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Effects of No Rest between Games on NBA Players

14 Nov

There may not be NBA season but with a possibility of more packed schedule than usual due to the lockout
I wondered what are the effects of no rest between games and how important are those days providing a break. There are studies available about this issue on a team level but I haven’t seen one on a individual level.

So I’ve collected Yahoo’s split statistics for 953 player-seasons [those who played at least 41 total games in the last three years] and divided them into 5 groups based on a different situation:
“Total for a season”, “0 Days Rest”, “1 Day Rest”, “2 Days Rest”, and “3+ Days Rest”.

Here are basic averages of those groups:
[where WS/36 = Win Score per 36 minutes and GS/36 = Game Score per 36. Also please note that shooting percentages where calculated on a league level so FG% = “sum of all avg fgm” / “sum of all avg fga”]:

Situation GP Min/g FG% 3P% FT% Reb/g As/g Stl/g TO/g BL/g Fls/g Pts/g WS/36 GS/36
Season 68,7 24,73 46,04 36,19 76,79 4,22 2,20 0,75 1,39 0,49 2,11 10,33 6,32 10,81
0 days
of rest
15,7 25,18 45,86 36,58 76,91 4,24 2,17 0,73 1,40 0,49 2,17 10,43 6,11 10,58
1 day
of rest
34,0 25,12 46,02 35,94 76,88 4,30 2,25 0,78 1,41 0,50 2,13 10,47 6,37 10,85
2 days
of rest
10,8 24,67 46,37 36,54 76,81 4,21 2,23 0,75 1,39 0,49 2,10 10,38 6,34 10,85
3 days
of rest
8,2 23,01 46,08 36,26 75,68 3,99 2,08 0,73 1,32 0,49 2,02 9,73 6,31 10,82

4-5% loss maybe isn’t much of a difference but back-to-backs are indeed the worst and 1-to-2 days of rest seems the best time to play. On average that’s because of fouls, steals, rebounds, blocks, assists and FG%.

It pretty much confirms basic principles from a team level to an individual level so I’d like to dig in a little deeper.

For example, which group of players is affected the most by lack of rest? Those old veterans, right?
(Data about player’s age during each season was taken from http://www.basketball-reference.com,
“#” means “number of players in this range”)

Table 2 – Player’s average statistics for a full season
Age # GP Min/g FG% 3P% FT% Reb/g As/g Stl/g TO/g BL/g Fls/g Pts/g WS/36 GS/36
>=31 167 67,5 25,01 45,55 36,88 78,46 4,27 2,42 0,75 1,31 0,47 2,04 9,90 6,69 10,62
29-30 122 69,4 26,09 45,13 36,13 78,50 4,24 2,25 0,75 1,37 0,45 2,13 10,64 6,02 10,42
27-28 138 67,9 25,59 46,90 36,38 76,67 4,45 2,26 0,75 1,44 0,48 2,18 10,60 6,43 10,76
25-26 161 69,4 25,28 46,90 36,35 76,56 4,34 2,24 0,76 1,45 0,52 2,19 11,22 6,48 11,34
23-24 192 68,7 23,78 45,91 35,92 75,23 3,96 2,08 0,78 1,32 0,51 2,08 9,82 6,09 10,70
<=22 173 69,4 23,34 45,74 35,36 76,25 4,15 2,02 0,72 1,46 0,51 2,09 10,07 6,17 10,94
Table 3 – Player’s average statistics in games with zero days for rest (back-to-backs)
Age # GP Min/g FG% 3P% FT% Reb/g As/g Stl/g TO/g BL/g Fls/g Pts/g WS/36 GS/36
>=31 167 15,1 25,27 45,32 36,61 78,43 4,32 2,34 0,72 1,30 0,49 2,05 9,95 6,59 10,46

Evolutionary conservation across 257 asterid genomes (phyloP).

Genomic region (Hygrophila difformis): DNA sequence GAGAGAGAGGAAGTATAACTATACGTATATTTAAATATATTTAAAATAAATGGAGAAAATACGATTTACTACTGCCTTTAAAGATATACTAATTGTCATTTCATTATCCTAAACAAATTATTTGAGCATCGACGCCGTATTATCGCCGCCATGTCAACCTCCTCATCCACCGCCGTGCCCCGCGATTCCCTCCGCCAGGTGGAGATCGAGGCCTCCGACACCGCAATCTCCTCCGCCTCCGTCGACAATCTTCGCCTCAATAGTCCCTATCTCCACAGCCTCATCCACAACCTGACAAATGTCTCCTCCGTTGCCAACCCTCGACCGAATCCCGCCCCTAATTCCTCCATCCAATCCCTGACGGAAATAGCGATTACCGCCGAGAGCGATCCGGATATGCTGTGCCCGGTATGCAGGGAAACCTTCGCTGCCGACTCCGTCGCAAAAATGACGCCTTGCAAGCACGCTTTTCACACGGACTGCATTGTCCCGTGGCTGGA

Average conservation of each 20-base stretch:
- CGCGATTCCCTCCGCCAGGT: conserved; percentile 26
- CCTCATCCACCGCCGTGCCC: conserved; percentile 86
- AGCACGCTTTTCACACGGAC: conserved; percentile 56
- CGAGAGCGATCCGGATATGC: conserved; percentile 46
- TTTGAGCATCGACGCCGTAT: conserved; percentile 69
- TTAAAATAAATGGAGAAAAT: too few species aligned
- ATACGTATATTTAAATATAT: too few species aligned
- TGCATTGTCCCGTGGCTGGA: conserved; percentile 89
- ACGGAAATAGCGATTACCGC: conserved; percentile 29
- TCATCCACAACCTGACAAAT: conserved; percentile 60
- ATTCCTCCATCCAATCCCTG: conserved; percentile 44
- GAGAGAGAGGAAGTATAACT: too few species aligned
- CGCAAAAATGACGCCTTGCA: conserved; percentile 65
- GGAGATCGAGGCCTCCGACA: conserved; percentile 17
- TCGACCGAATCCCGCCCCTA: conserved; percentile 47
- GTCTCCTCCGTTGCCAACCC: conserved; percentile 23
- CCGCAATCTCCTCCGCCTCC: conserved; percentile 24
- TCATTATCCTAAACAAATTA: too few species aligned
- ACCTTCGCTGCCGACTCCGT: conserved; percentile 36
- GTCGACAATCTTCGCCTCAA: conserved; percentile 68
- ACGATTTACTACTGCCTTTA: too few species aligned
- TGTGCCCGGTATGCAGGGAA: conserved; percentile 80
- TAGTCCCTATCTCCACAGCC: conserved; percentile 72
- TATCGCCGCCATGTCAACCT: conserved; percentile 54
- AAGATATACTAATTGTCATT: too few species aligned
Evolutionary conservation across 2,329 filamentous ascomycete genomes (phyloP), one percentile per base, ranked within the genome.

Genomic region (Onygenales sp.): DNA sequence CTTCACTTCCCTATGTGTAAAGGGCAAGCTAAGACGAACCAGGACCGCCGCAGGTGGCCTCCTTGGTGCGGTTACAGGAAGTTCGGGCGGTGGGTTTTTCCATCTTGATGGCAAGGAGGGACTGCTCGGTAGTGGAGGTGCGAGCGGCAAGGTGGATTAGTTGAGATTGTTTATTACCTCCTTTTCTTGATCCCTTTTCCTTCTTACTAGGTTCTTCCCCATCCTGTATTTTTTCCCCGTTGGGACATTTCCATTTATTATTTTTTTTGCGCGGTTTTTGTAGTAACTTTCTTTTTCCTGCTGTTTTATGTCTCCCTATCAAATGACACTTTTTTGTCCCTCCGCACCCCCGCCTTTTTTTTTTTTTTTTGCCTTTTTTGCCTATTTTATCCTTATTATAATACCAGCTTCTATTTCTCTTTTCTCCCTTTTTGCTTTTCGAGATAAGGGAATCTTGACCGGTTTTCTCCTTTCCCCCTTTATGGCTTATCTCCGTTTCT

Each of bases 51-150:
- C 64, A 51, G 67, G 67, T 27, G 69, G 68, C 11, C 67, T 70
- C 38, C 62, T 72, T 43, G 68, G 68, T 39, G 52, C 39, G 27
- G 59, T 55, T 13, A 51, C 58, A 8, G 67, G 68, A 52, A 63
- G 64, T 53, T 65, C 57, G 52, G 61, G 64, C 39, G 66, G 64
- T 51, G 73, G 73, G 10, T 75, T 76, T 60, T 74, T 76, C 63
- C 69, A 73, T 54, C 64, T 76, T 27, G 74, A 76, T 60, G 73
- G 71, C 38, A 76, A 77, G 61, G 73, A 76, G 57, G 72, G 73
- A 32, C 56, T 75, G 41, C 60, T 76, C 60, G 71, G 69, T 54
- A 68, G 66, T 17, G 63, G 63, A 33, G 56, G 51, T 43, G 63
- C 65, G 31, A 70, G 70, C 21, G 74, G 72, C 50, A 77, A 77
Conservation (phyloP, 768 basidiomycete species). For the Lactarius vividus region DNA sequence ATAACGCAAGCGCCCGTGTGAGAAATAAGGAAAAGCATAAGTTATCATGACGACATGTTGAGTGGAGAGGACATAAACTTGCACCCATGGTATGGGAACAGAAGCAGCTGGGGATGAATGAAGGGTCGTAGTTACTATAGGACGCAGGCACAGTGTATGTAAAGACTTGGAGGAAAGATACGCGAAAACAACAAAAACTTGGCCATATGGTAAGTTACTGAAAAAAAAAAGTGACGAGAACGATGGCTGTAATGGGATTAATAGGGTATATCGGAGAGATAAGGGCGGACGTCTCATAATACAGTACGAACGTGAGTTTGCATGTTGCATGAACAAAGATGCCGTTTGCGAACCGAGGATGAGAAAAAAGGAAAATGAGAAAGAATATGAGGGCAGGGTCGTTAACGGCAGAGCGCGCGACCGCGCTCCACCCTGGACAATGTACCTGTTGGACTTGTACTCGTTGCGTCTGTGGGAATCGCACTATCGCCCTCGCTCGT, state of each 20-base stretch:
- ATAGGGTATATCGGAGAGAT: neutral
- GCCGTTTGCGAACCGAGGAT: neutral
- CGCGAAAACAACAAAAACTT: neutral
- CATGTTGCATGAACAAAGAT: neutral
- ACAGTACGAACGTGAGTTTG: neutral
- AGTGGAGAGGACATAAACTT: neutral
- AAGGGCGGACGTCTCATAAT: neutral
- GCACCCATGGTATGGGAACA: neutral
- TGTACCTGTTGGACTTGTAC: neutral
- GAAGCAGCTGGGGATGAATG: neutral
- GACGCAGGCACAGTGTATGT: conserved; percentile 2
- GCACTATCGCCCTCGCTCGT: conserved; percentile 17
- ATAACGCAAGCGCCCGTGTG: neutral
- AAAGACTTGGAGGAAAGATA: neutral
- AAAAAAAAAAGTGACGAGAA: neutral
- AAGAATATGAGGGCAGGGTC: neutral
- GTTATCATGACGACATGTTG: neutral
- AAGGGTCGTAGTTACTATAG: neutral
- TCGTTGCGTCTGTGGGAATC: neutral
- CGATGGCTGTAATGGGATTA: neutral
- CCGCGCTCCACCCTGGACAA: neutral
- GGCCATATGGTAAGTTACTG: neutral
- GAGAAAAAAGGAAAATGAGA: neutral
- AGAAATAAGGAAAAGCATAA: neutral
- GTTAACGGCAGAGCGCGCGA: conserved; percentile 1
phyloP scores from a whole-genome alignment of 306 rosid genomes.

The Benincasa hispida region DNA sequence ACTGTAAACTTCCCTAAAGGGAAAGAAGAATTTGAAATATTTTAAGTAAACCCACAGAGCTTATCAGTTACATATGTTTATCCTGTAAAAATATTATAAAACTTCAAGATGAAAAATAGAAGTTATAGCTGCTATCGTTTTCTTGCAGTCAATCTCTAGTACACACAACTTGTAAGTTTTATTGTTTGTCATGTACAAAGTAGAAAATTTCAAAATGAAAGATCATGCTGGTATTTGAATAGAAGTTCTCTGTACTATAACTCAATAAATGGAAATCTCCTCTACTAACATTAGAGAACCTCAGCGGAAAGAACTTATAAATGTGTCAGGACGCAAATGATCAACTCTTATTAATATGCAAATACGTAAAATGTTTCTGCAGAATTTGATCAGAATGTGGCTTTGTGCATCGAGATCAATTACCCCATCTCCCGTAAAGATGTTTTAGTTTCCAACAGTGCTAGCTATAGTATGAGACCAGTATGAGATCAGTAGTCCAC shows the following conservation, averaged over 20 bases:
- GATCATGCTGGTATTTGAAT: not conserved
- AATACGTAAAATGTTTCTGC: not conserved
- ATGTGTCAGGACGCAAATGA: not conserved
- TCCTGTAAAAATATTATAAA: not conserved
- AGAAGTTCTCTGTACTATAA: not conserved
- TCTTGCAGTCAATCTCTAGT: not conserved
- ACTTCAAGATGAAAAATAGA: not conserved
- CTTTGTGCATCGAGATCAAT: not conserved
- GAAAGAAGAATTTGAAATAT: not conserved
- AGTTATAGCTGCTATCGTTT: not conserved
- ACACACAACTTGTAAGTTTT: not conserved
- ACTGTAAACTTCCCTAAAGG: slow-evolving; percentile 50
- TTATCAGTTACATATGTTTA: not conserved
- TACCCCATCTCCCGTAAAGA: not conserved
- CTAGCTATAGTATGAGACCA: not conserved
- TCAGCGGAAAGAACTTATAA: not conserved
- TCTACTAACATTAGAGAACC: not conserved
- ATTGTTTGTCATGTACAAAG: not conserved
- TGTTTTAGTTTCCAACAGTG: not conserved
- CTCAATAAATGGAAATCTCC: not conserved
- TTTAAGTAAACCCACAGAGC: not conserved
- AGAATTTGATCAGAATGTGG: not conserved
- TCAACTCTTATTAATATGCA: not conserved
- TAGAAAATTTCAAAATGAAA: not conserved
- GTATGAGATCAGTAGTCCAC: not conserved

29-30 122 15,7 26,36 44,60 36,50 78,04 4,30 2,19 0,73 1,39 0,40 2,19 10,64 5,66 10,01
27-28 138 15,6 25,83 46,70 36,08 77,44 4,44 2,25 0,74 1,47 0,48 2,24 10,61 6,29 10,64
25-26 161 15,9 25,83 47,02 37,06 77,10 4,33 2,25 0,74 1,46 0,52 2,26 11,43 6,39 11,30
23-24 192 15,7 24,39 45,92 36,40 74,83 3,98 2,04 0,75 1,35 0,48 2,14 9,96 5,84 10,40
<=22 173 15,9 24,05 45,41 36,79 76,44 4,16 2,00 0,71 1,47 0,51 2,16 10,18 5,85 10,56
Table 4 – Difference between those two aforementioned tables [Table 3 - Table 2]
Age # GP Min/g FG% 3P% FT% Reb/g As/g Stl/g TO/g BL/g Fls/g Pts/g WS/36 GS/36
>=31 167 0,26 -0,24 -0,27 -0,03 0,05 -0,08 -0,03 -0,01 0,02 0,01 0,05 -0,10 -0,16
29-30 122 0,27 -0,53 0,37 -0,46 0,06 -0,06 -0,02 0,02 -0,04 0,06 0,00 -0,36 -0,42
27-28 138 0,24 -0,20 -0,30 0,77 -0,02 -0,01 0,00 0,03 0,00 0,06 0,01 -0,14 -0,12
25-26 161 0,55 0,12 0,71 0,54 -0,02 0,00 -0,02 0,00 0,00 0,08 0,21 -0,09 -0,04
23-24 192 0,60 0,01 0,49 -0,41 0,01 -0,04 -0,03 0,03 -0,03 0,05 0,14 -0,25 -0,31
<=22 173 0,71 -0,33 1,43 0,19 0,00 -0,01 -0,02 0,02 0,00 0,06 0,11 -0,33 -0,38

I have to admit I was very surprised with this table. After obvious point that players in their primes are the least affected group in back-to-backs IMHO we have two nuggets of information here:

Youngsters are as badly (if not more) affected by back-to-backs than players past their primes.
My guess would be it’s because they know how to handle those games without a rest and how to prepare for them which would be finally a tangible effect of experience ;-)

Players over 31 are less affected than those between ages of 29 and 30.
Initially I was stunned by that but I think there’s a simple explanation: minutes played.
That group 29-30 carried the heaviest load of all… even though most of those guys were past their primes.
Meanwhile players over 31 years old almost by default are more likely to play less… right?

Maybe we should focus more on how many minutes players play in the first place…

Table 5 – Player’s average statistics for a full season
Min/g # GP Min/g FG% 3P% FT% Reb/g As/g Stl/g TO/g BL/g Fls/g Pts/g WS/36 GS/36
>=35 150 74,5 36,82 46,78 35,95 79,21 6,25 4,12 1,20 2,40 0,67 2,47 19,14 7,61 14,33
30-35 185 72,2 32,03 46,73 37,13 78,67 5,44 3,21 0,96 1,83 0,60 2,45 13,99 7,17 12,27
25-30 154 72,7 26,94 45,68 36,76 75,94 4,73 2,16 0,81 1,42 0,58 2,34 10,33 6,62 10,72
20-25 165 70,4 22,00 44,86 35,76 75,65 3,63 1,58 0,66 1,10 0,43 2,10 8,09 5,82 9,79
15-20 161 64,1 17,03 45,46 36,07 70,10 2,91 1,16 0,49 0,87 0,40 1,77 5,83 5,62 9,18
<15 138 56,5 11,57 44,18 32,24 69,18 2,07 0,76 0,33 0,62 0,27 1,43 3,81 4,82 8,26